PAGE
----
Project description:Human appropriation of net primary production (HANPP), the aggregate impact of land use on biomass available each year in ecosystems, is a prominent measure of the human domination of the biosphere. We present a comprehensive assessment of global HANPP based on vegetation modeling, agricultural and forestry statistics, and geographical information systems data on land use, land cover, and soil degradation that localizes human impact on ecosystems. We found an aggregate global HANPP value of 15.6 Pg C/yr or 23.8% of potential net primary productivity, of which 53% was contributed by harvest, 40% by land-use-induced productivity changes, and 7% by human-induced fires. This is a remarkable impact on the biosphere caused by just one species. We present maps quantifying human-induced changes in trophic energy flows in ecosystems that illustrate spatial patterns in the human domination of ecosystems, thus emphasizing land use as a pervasive factor of global importance. Land use transforms earth's terrestrial surface, resulting in changes in biogeochemical cycles and in the ability of ecosystems to deliver services critical to human well being. The results suggest that large-scale schemes to substitute biomass for fossil fuels should be viewed cautiously because massive additional pressures on ecosystems might result from increased biomass harvest.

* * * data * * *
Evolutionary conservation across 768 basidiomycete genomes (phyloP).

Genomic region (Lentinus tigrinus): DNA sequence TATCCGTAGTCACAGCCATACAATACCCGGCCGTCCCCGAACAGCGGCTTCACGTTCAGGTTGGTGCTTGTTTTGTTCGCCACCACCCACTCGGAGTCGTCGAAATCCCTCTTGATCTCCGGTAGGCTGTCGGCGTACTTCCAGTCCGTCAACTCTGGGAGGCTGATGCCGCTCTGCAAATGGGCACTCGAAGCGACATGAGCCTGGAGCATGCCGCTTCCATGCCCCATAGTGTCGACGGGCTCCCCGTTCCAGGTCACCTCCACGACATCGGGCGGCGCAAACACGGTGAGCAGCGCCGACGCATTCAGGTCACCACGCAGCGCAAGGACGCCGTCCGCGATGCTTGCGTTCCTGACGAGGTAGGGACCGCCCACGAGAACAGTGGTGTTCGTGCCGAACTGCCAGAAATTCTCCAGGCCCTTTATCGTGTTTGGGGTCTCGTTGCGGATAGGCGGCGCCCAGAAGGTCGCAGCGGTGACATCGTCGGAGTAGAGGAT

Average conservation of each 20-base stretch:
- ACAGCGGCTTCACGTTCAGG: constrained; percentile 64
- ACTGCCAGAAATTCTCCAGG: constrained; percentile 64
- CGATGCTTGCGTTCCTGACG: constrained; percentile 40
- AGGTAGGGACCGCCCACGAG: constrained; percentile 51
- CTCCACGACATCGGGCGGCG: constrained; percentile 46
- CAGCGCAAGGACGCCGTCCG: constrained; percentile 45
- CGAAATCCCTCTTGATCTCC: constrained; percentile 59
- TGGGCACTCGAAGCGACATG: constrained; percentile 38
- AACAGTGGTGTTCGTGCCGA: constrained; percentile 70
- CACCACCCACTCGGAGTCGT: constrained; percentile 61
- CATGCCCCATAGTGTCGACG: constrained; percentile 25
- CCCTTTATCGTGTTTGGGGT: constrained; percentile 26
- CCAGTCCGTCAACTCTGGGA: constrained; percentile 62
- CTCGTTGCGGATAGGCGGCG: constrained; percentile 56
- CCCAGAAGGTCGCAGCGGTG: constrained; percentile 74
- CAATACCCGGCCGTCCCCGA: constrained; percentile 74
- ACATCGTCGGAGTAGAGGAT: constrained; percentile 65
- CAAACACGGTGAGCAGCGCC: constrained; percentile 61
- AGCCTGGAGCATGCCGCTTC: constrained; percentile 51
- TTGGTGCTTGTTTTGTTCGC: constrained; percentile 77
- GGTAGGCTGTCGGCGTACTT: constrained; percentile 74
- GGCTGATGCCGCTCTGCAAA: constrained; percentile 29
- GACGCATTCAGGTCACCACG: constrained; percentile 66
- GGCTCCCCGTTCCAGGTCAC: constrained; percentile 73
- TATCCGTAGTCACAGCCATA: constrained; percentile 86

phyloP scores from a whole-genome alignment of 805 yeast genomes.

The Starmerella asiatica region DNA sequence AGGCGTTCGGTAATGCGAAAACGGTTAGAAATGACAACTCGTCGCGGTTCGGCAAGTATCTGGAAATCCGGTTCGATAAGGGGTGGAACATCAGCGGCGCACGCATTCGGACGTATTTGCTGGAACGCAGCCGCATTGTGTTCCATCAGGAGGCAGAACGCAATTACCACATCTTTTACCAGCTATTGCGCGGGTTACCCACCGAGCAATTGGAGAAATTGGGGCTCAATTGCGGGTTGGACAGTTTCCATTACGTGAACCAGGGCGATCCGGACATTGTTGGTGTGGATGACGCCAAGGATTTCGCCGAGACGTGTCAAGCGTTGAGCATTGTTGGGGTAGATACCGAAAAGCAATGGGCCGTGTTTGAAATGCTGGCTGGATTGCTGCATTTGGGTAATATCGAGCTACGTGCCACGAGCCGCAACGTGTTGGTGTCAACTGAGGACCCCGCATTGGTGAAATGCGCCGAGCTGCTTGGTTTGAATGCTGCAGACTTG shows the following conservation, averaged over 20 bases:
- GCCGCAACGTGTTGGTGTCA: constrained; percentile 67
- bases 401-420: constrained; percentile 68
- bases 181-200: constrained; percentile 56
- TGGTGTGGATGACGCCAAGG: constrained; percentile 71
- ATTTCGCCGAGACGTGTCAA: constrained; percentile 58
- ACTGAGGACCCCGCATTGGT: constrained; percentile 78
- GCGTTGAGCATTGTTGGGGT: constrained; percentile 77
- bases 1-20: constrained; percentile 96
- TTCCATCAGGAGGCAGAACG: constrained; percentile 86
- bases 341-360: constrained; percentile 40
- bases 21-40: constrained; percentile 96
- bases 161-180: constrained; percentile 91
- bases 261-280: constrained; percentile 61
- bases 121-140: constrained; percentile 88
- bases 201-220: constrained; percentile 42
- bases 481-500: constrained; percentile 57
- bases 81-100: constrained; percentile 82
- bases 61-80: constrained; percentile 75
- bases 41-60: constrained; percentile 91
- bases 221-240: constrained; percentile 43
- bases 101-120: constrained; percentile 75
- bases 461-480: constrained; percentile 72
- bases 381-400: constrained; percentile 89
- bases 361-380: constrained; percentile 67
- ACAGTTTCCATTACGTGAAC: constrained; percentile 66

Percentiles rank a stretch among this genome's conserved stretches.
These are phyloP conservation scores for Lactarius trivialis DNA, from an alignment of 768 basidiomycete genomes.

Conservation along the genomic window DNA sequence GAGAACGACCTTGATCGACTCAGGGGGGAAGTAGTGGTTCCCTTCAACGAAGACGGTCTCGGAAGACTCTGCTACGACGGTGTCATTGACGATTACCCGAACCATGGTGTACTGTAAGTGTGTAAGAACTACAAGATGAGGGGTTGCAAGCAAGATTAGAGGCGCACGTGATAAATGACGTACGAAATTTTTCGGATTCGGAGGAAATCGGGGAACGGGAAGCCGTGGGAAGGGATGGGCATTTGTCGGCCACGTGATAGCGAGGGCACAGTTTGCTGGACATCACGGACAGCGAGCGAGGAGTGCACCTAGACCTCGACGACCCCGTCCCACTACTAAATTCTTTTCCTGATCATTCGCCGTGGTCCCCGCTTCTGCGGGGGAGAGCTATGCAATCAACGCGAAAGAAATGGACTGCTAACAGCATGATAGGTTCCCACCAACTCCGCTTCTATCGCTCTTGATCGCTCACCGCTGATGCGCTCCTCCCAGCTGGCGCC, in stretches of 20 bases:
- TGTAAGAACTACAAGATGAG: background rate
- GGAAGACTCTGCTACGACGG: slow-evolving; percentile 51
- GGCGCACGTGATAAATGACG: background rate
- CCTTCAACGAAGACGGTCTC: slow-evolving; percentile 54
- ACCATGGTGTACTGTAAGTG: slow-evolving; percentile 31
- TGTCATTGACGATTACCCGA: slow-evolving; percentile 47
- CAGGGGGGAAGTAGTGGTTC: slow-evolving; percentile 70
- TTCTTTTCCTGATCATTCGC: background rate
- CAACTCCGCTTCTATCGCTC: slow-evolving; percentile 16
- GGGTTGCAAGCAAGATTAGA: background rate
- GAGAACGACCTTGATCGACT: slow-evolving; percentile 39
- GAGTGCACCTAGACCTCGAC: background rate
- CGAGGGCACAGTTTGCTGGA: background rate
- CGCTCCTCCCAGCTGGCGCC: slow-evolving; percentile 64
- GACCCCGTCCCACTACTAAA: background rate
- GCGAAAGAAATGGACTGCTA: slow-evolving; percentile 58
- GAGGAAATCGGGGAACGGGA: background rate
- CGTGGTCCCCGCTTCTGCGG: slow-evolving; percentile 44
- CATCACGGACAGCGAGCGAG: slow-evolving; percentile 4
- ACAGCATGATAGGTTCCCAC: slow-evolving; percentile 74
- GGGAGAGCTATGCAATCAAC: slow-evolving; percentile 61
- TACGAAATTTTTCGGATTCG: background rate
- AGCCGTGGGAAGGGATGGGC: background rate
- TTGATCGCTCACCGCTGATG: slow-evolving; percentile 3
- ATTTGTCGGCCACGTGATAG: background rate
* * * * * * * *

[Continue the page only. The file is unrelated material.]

Project description:Before 1990, Germany was divided for more than 40 years. While divided, significant mortality disparities between the populations of East and West Germany emerged. In the years following reunification, East German mortality improved considerably, eventually converging with West German levels. In this study, we explore changes in the gender differences in health at ages 20-59 across the eastern and western regions of Germany using data from the German Socio-Economic Panel (SOEP) for the 1990-2013 period. We apply random-effects linear regressions to the SOEP data to identify trends in health, measured as self-assessed health satisfaction, after German reunification. The findings indicate that women were substantially less satisfied with their health than men in both West and East Germany, but that the gender gap was larger in East Germany than in West Germany. Furthermore, the results show that respondents' satisfaction with their health decreased over time, and that the decline was steeper among men - and particularly among East German men - than among women. Thus, the initial male advantage in health in East and West Germany in the years immediately after reunification diminished over time, and even reversed to become a female advantage in East Germany. One interpretation of this finding is that stress-inducing post-reunification changes in the political and social landscape of East Germany had lasting damaging consequences for men's health. Ongoing risky health behaviors and high levels of economic insecurity due to unemployment could have had long-lasting effects on the health of the working-aged population. A partial explanation for our finding that health declined more sharply among East German men than among their female counterparts could be that women have better compensatory mechanisms than men for dealing with psychosocial stress.